ARLINGTON, Va.—U.S. trade negotiators offered no reassurances during a recent invitation-only briefing for industry and public interest stakeholders that the North American Free Trade Agreement would survive increasingly contentious talks.
The U.S. Trade Representative's Office provided the update Oct. 15 as the fourth round of negotiations to revamp the 23-year-old trade pact with Canada and Mexico continued at a hotel in Arlington, outside Washington.
Lobbyists from a variety of trade associations said after exiting the meeting room, which was closed to the press, that the U.S. delegation provided no new details about the direction of the talks or specific proposals on the table.
Several talked on condition of anonymity and expressed concern that extreme U.S. positions could make a deal impossible, with the potential that mutually beneficial trading benefits for industries in all three countries could end.
U.S. negotiating experts, led by John Melle, the U.S. Trade Representative's Western Hemisphere chief, and taking cues from the Trump administration, said the give-and-take among the parties is normal for a trade agreement and that talks still were scheduled to conclude in December, according to people present at the meeting.
Hard-line U.S. proposals are casting increasing doubt on whether an agreement can be reached in such a short time frame. The proposal that would most directly affect the auto industry is a change to the regional content requirement for rules of origin, to 85 percent from 62.5 percent, and adding a domestic U.S. content requirement of 50 percent to qualify imports for zero duty.
Administration officials also want to eliminate perceived tariff loopholes that allow components from Asia to be counted toward the regional content requirement and to tighten administrative procedures for tracing the origin of such components, according to auto industry officials and press accounts.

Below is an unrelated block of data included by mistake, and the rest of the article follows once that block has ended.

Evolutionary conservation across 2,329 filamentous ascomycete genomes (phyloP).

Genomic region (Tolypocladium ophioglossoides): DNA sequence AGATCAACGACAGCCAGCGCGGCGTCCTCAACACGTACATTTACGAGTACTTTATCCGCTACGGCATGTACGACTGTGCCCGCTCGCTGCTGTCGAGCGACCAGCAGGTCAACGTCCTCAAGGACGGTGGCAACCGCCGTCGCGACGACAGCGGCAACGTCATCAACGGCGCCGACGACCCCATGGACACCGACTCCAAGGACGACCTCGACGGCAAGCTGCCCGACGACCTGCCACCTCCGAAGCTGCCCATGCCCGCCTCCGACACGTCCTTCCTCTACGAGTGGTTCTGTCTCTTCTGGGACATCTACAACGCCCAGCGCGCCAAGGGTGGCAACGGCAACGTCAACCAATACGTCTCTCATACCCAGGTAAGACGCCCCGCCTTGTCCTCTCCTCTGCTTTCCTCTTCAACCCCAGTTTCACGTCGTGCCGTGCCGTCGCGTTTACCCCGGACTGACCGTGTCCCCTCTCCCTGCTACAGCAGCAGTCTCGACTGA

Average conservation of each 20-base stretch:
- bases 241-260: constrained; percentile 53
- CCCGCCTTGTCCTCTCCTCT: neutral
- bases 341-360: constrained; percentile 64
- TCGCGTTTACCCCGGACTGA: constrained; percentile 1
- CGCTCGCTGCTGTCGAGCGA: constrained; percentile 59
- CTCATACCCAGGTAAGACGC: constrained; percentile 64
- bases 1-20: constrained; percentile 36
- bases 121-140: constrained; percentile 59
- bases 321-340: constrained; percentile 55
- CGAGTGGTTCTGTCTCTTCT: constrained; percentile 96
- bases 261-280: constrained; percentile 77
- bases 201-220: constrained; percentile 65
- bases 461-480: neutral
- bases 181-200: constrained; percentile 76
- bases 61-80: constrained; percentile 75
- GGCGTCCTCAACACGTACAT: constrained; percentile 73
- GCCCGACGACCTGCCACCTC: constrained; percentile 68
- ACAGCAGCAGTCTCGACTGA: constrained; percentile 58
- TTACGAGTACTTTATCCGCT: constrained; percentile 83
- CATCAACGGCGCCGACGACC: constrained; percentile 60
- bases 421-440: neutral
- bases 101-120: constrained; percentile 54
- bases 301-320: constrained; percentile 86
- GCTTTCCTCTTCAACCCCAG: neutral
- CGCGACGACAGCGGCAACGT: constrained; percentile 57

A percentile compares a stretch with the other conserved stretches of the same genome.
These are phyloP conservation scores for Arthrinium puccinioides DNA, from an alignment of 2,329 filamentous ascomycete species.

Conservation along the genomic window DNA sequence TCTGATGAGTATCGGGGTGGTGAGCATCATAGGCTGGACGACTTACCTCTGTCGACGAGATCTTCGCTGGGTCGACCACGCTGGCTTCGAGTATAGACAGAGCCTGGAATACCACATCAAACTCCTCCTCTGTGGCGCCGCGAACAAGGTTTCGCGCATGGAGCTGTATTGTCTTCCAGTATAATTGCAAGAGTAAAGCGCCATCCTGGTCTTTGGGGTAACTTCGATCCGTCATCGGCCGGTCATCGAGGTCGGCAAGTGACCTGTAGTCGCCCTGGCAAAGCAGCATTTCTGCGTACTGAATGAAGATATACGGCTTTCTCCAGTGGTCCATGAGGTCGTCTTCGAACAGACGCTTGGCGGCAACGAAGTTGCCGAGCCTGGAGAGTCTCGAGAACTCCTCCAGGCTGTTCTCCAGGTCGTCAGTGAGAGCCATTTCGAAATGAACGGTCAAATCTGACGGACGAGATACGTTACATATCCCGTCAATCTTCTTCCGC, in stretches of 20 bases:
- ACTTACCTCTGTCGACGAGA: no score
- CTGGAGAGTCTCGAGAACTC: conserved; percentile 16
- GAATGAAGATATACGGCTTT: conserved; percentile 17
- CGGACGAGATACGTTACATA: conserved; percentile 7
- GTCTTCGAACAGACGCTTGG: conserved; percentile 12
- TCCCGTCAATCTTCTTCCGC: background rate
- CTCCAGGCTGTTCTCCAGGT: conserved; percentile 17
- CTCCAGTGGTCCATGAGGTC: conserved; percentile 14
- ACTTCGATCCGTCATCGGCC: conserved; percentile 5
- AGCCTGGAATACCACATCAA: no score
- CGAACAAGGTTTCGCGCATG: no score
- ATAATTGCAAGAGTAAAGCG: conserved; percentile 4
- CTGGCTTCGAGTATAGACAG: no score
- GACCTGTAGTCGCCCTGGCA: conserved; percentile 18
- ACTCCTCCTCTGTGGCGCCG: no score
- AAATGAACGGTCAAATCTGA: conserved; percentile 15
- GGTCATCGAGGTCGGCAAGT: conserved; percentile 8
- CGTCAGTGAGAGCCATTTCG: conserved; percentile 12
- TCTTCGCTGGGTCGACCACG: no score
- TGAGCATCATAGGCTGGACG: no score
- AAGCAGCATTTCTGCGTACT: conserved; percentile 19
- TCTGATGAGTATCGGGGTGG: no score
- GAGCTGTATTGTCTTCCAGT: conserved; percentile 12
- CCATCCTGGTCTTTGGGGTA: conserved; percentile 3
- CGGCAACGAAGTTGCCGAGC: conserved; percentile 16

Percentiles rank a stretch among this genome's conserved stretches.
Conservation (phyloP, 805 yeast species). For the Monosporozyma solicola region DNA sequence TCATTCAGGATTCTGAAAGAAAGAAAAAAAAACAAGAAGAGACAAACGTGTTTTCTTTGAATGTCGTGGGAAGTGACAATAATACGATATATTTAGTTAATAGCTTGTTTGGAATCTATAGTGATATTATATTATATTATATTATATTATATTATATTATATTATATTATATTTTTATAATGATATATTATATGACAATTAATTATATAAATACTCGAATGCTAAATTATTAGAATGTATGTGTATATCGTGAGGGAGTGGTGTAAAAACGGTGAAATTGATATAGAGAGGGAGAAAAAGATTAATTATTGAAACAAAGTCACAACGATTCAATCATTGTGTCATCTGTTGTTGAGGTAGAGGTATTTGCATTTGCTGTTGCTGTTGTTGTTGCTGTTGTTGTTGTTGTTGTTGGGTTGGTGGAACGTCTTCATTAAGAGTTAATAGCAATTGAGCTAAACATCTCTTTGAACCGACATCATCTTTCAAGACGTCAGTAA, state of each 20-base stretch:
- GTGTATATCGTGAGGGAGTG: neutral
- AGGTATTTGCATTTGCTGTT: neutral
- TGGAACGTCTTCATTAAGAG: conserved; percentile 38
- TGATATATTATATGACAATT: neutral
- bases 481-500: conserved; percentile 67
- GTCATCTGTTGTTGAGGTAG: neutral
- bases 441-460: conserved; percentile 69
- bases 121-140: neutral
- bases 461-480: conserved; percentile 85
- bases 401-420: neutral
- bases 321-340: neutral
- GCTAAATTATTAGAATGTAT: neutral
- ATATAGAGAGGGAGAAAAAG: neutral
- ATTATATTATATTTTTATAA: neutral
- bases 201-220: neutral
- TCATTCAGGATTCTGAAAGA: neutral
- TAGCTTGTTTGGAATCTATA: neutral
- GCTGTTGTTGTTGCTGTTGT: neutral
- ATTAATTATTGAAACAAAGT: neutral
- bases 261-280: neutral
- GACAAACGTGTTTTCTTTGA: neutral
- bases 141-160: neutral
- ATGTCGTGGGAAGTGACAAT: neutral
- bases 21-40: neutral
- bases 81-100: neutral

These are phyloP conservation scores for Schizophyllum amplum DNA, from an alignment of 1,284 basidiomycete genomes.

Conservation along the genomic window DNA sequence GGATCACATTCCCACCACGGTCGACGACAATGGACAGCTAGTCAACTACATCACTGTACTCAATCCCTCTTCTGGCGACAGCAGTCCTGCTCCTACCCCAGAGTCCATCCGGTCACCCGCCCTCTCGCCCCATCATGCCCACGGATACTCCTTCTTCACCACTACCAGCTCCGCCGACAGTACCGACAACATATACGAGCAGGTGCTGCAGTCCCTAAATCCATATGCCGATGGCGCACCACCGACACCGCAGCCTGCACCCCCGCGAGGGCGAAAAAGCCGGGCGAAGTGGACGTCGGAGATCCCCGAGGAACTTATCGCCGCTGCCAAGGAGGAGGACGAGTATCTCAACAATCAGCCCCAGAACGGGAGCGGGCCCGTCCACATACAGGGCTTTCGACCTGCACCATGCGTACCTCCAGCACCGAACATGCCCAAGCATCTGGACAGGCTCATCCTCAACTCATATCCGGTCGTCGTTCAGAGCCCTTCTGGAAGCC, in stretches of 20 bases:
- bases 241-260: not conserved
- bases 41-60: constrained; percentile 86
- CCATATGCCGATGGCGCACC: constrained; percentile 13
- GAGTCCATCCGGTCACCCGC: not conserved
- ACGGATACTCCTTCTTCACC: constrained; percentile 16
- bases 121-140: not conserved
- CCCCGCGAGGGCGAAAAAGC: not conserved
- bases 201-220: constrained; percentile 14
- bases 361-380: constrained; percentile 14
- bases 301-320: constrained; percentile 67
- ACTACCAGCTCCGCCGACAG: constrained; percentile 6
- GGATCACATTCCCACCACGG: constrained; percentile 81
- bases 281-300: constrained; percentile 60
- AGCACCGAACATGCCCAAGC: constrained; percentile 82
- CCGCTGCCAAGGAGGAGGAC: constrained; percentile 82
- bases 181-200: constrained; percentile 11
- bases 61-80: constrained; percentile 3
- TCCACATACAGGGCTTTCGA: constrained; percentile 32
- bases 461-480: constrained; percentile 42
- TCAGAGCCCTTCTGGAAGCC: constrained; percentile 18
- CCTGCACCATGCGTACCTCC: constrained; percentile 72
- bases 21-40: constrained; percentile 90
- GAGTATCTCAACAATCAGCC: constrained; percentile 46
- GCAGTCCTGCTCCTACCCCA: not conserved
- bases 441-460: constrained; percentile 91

Other controversial proposals include an automatic five-year termination unless the agreement is renewed by all parties, preferences for U.S. fresh produce and companies seeking government contracts, and eliminating or changing two types of dispute settlement mechanisms.
President Donald Trump and close advisers argue that NAFTA has allowed Mexico, and Canada to a lesser degree, to take economic advantage of the U.S., primarily by siphoning jobs and manufacturing across the border.
One person who was briefed suggested that no progress will be made on the most sensitive issues until the year-end, when they get pushed to political leaders to hash out.
An auto industry official, who did not want to be identified, said there is growing worry that the administration's proposals may be a "poison pill" designed to make a deal so unpalatable that Mexico and Canada walk away, opening the door for the U.S. to terminate NAFTA.
The Trump administration, according to Reuters, also wants to require greater use of U.S. steel and other raw materials in cars. Some see that as a potential area of compromise because auto makers already source a huge amount of those materials from the U.S., but they are not included on the tracing list used to verify the regional content level of vehicles and parts.
"We're going to continue working with the administration in a manner that will address their needs and protect the North American supply chain," Ann Wilson, senior vice president of government affairs at the Motor & Equipment Manufacturers Association, told Automotive News over the weekend. "The ability to get to a landing zone is going to be difficult, but we're committed to doing it."
Another source familiar with negotiations said the administration's proposals were so unrealistic that it would take more than tweaking to reach common ground.
The business community favors changes that modernize NAFTA, but many representatives express worry that a return to restrictive policies will create inefficiency and increase costs at the expense of consumers and economic growth.
"We want a 21st century agreement that recognizes today's economy as that of the future, not a 1950s economy," said Jonathan Gold, vice president of supply chain and customs policy at the National Retail Federation.